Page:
The answer is that it is a simplified representation of the metabolic processes in which oxygen and sugar are involved. It may be true that the end products of all these processes are carbon dioxide and water, but the intermediate products are much more important in this case.

Basically, many chemical reactions take place in human body cells that are necessary to keep humans alive - for example, when it comes to translating genes into proteins or converting certain substances into each other to make them transportable. Chemists distinguish between reactions that consume energy (endergonic reactions) and those that release energy (exergonic reactions). Reactions that consume energy must be supplied with energy to make them possible. This is usually done by first triggering an exergonic reaction, which releases the necessary energy. One such exergonic reaction is the splitting off of a phosphate group from the energy-rich compound adenosine triphosphate (ATP): ATP -> ADP + Pi.

ATP is considered the "energy currency of the human organism" because this molecule can be easily transported from cell to cell and also from compartment to compartment within a cell. It can therefore be shipped to exactly where energy is needed.

To obtain ATP, the reverse reaction ADP + Pi is carried out in the mitochondria of the cell, which is of course highly endergonic. Oxygen is required to provide the necessary energy.

You can imagine the entire human metabolism as a network of roads with a traffic circle in the middle: the citric acid cycle. Many roads lead to it, and many roads lead away from it. One leading path is glycolysis, the breakdown of sugar to pyruvate. This pyruvate is then converted into succinate in the cycle with the help of various enzymes and cosubstrates, and with this we have already entered a leading pathway: the respiratory chain (oxidative phosphoylation). A proton gradient is established across the inner mitochondrial membrane by transferring electrons from one molecule to another, and the influx of protons into the innermost layer of the mitochondria releases the energy required by the enzyme ATP synthetase to catalyze the reaction ADP + Pi -> ATP. Oxygen is needed because it is present in this electron transport chain: as the last step before ATP synthesis, two electrons are transferred to the oxygen. Without oxygen, it would not be possible to synthesize ATP.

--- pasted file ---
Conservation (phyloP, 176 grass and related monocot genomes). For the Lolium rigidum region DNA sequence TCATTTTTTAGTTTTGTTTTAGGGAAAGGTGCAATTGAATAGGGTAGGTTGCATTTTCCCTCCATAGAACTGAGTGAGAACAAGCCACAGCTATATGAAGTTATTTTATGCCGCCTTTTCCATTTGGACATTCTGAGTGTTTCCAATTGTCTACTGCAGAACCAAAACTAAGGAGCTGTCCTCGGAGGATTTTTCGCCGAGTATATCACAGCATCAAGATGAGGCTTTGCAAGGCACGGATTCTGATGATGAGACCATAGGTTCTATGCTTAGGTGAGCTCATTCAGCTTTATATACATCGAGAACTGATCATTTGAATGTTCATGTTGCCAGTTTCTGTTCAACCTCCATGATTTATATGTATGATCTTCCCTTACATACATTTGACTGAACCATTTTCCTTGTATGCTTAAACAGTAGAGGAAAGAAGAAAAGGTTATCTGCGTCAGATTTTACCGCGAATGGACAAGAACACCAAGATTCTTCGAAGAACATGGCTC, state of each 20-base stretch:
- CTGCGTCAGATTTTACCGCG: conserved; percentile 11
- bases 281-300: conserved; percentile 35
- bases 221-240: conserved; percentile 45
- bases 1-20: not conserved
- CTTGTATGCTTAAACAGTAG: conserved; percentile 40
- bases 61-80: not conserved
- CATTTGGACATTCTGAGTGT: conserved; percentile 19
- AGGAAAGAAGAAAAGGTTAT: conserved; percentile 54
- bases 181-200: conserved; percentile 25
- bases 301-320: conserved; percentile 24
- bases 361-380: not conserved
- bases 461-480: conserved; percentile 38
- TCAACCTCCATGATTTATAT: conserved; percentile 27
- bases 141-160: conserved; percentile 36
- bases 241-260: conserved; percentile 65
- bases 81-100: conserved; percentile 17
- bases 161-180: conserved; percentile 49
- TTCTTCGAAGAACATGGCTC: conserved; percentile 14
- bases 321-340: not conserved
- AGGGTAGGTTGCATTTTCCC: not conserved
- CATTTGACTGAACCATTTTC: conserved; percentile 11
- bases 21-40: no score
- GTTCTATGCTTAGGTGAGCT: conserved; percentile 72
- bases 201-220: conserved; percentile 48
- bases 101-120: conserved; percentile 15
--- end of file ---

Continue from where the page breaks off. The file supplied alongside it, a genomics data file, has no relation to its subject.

Why do we eat?

This question is easy to answer: oxygen alone is not enough to produce ATP, another substance is needed to enter the citric acid cycle, such as sugar. Apart from glycolysis, however, many other metabolic pathways lead to the citric acid cycle.

We also need fats to build and maintain the cell membrane, which consists largely of cholesterol. Numerous hormones (messenger substances in the human organism) are also fats.

Proteins are essential for the functioning of the organism. Almost all gene products are ultimately proteins. These can only be formed by the organism if it is supplied with the corresponding amino acids, from which it can then synthesize the proteins.

And let's not forget the vitamins, a chemically heterogeneous group of substances that humans cannot produce on their own and therefore have to be supplied with food.


I hope that I have given a somewhat more thorough introduction to human metabolism than is normally given at school. Those who are interested in the subject in more detail are recommended to read textbooks on biochemistry.

Claus D. Volko